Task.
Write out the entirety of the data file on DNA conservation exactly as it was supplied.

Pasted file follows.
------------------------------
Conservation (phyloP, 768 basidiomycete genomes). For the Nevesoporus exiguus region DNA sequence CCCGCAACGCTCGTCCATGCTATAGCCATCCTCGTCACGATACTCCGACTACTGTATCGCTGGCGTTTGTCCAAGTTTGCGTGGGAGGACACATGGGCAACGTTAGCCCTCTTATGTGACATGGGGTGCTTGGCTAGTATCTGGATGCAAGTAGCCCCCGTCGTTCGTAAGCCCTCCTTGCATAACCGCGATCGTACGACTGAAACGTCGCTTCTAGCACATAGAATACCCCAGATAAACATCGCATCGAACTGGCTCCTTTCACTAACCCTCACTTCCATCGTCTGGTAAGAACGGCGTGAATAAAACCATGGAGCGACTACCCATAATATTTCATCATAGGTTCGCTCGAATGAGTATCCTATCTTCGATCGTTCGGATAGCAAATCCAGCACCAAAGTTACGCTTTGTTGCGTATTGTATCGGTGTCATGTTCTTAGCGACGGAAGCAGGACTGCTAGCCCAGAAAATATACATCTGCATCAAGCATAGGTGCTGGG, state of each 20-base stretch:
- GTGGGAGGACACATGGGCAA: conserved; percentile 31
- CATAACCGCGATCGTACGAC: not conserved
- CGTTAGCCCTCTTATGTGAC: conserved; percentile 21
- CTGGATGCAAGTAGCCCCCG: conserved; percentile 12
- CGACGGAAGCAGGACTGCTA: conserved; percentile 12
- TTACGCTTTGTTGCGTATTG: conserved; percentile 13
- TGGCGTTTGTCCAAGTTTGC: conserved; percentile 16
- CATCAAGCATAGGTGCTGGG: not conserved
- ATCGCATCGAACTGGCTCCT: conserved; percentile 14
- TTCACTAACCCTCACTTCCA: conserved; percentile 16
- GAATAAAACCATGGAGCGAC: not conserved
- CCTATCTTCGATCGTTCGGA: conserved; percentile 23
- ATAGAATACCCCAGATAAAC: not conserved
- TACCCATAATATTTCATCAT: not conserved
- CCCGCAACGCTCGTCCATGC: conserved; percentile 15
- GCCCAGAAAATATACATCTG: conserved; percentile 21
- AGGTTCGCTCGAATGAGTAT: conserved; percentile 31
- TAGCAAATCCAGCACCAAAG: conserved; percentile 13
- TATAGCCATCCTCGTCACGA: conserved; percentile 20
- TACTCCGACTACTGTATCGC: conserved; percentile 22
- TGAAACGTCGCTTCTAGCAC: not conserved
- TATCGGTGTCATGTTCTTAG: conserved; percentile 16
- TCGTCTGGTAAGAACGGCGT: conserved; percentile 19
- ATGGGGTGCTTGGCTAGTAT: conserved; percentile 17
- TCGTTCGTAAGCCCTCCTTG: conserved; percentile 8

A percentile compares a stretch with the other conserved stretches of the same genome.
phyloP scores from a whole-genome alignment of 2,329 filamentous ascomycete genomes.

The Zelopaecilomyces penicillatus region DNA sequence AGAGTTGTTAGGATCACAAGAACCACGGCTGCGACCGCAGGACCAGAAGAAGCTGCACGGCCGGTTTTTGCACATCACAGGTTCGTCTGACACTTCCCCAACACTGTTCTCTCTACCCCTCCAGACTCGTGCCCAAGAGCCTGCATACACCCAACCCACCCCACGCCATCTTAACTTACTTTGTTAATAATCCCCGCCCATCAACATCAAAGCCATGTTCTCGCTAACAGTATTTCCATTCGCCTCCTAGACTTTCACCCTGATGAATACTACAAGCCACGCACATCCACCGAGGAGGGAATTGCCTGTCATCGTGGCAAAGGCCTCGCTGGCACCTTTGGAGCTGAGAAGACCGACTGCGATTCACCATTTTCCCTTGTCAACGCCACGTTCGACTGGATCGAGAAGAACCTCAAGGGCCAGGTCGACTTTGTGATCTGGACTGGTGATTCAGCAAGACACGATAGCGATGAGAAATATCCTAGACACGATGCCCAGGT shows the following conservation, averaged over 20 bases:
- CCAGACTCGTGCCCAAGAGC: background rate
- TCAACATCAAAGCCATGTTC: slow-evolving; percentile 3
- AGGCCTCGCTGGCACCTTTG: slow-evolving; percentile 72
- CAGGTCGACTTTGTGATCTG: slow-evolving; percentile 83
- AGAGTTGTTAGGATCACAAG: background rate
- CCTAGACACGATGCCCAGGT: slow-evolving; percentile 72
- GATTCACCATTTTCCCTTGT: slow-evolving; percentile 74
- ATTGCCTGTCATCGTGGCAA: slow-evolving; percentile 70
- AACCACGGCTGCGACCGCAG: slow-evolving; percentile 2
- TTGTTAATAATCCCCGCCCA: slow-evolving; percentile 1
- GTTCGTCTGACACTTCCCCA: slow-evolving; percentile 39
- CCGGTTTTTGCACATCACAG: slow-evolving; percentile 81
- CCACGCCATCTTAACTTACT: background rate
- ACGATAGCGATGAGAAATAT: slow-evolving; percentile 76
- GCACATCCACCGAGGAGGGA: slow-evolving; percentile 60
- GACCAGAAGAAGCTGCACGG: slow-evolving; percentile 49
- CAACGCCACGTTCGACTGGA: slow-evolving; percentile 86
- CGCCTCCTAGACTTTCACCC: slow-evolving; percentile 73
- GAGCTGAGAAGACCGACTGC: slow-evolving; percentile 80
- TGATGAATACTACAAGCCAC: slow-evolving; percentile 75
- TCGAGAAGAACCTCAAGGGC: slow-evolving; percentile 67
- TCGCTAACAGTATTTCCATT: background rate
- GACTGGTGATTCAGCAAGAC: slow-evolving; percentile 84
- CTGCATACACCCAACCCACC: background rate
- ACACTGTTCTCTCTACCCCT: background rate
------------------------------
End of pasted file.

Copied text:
Conservation (phyloP, 768 basidiomycete genomes). For the Nevesoporus exiguus region DNA sequence CCCGCAACGCTCGTCCATGCTATAGCCATCCTCGTCACGATACTCCGACTACTGTATCGCTGGCGTTTGTCCAAGTTTGCGTGGGAGGACACATGGGCAACGTTAGCCCTCTTATGTGACATGGGGTGCTTGGCTAGTATCTGGATGCAAGTAGCCCCCGTCGTTCGTAAGCCCTCCTTGCATAACCGCGATCGTACGACTGAAACGTCGCTTCTAGCACATAGAATACCCCAGATAAACATCGCATCGAACTGGCTCCTTTCACTAACCCTCACTTCCATCGTCTGGTAAGAACGGCGTGAATAAAACCATGGAGCGACTACCCATAATATTTCATCATAGGTTCGCTCGAATGAGTATCCTATCTTCGATCGTTCGGATAGCAAATCCAGCACCAAAGTTACGCTTTGTTGCGTATTGTATCGGTGTCATGTTCTTAGCGACGGAAGCAGGACTGCTAGCCCAGAAAATATACATCTGCATCAAGCATAGGTGCTGGG, state of each 20-base stretch:
- GTGGGAGGACACATGGGCAA: conserved; percentile 31
- CATAACCGCGATCGTACGAC: not conserved
- CGTTAGCCCTCTTATGTGAC: conserved; percentile 21
- CTGGATGCAAGTAGCCCCCG: conserved; percentile 12
- CGACGGAAGCAGGACTGCTA: conserved; percentile 12
- TTACGCTTTGTTGCGTATTG: conserved; percentile 13
- TGGCGTTTGTCCAAGTTTGC: conserved; percentile 16
- CATCAAGCATAGGTGCTGGG: not conserved
- ATCGCATCGAACTGGCTCCT: conserved; percentile 14
- TTCACTAACCCTCACTTCCA: conserved; percentile 16
- GAATAAAACCATGGAGCGAC: not conserved
- CCTATCTTCGATCGTTCGGA: conserved; percentile 23
- ATAGAATACCCCAGATAAAC: not conserved
- TACCCATAATATTTCATCAT: not conserved
- CCCGCAACGCTCGTCCATGC: conserved; percentile 15
- GCCCAGAAAATATACATCTG: conserved; percentile 21
- AGGTTCGCTCGAATGAGTAT: conserved; percentile 31
- TAGCAAATCCAGCACCAAAG: conserved; percentile 13
- TATAGCCATCCTCGTCACGA: conserved; percentile 20
- TACTCCGACTACTGTATCGC: conserved; percentile 22
- TGAAACGTCGCTTCTAGCAC: not conserved
- TATCGGTGTCATGTTCTTAG: conserved; percentile 16
- TCGTCTGGTAAGAACGGCGT: conserved; percentile 19
- ATGGGGTGCTTGGCTAGTAT: conserved; percentile 17
- TCGTTCGTAAGCCCTCCTTG: conserved; percentile 8

A percentile compares a stretch with the other conserved stretches of the same genome.
phyloP scores from a whole-genome alignment of 2,329 filamentous ascomycete genomes.

The Zelopaecilomyces penicillatus region DNA sequence AGAGTTGTTAGGATCACAAGAACCACGGCTGCGACCGCAGGACCAGAAGAAGCTGCACGGCCGGTTTTTGCACATCACAGGTTCGTCTGACACTTCCCCAACACTGTTCTCTCTACCCCTCCAGACTCGTGCCCAAGAGCCTGCATACACCCAACCCACCCCACGCCATCTTAACTTACTTTGTTAATAATCCCCGCCCATCAACATCAAAGCCATGTTCTCGCTAACAGTATTTCCATTCGCCTCCTAGACTTTCACCCTGATGAATACTACAAGCCACGCACATCCACCGAGGAGGGAATTGCCTGTCATCGTGGCAAAGGCCTCGCTGGCACCTTTGGAGCTGAGAAGACCGACTGCGATTCACCATTTTCCCTTGTCAACGCCACGTTCGACTGGATCGAGAAGAACCTCAAGGGCCAGGTCGACTTTGTGATCTGGACTGGTGATTCAGCAAGACACGATAGCGATGAGAAATATCCTAGACACGATGCCCAGGT shows the following conservation, averaged over 20 bases:
- CCAGACTCGTGCCCAAGAGC: background rate
- TCAACATCAAAGCCATGTTC: slow-evolving; percentile 3
- AGGCCTCGCTGGCACCTTTG: slow-evolving; percentile 72
- CAGGTCGACTTTGTGATCTG: slow-evolving; percentile 83
- AGAGTTGTTAGGATCACAAG: background rate
- CCTAGACACGATGCCCAGGT: slow-evolving; percentile 72
- GATTCACCATTTTCCCTTGT: slow-evolving; percentile 74
- ATTGCCTGTCATCGTGGCAA: slow-evolving; percentile 70
- AACCACGGCTGCGACCGCAG: slow-evolving; percentile 2
- TTGTTAATAATCCCCGCCCA: slow-evolving; percentile 1
- GTTCGTCTGACACTTCCCCA: slow-evolving; percentile 39
- CCGGTTTTTGCACATCACAG: slow-evolving; percentile 81
- CCACGCCATCTTAACTTACT: background rate
- ACGATAGCGATGAGAAATAT: slow-evolving; percentile 76
- GCACATCCACCGAGGAGGGA: slow-evolving; percentile 60
- GACCAGAAGAAGCTGCACGG: slow-evolving; percentile 49
- CAACGCCACGTTCGACTGGA: slow-evolving; percentile 86
- CGCCTCCTAGACTTTCACCC: slow-evolving; percentile 73
- GAGCTGAGAAGACCGACTGC: slow-evolving; percentile 80
- TGATGAATACTACAAGCCAC: slow-evolving; percentile 75
- TCGAGAAGAACCTCAAGGGC: slow-evolving; percentile 67
- TCGCTAACAGTATTTCCATT: background rate
- GACTGGTGATTCAGCAAGAC: slow-evolving; percentile 84
- CTGCATACACCCAACCCACC: background rate
- ACACTGTTCTCTCTACCCCT: background rate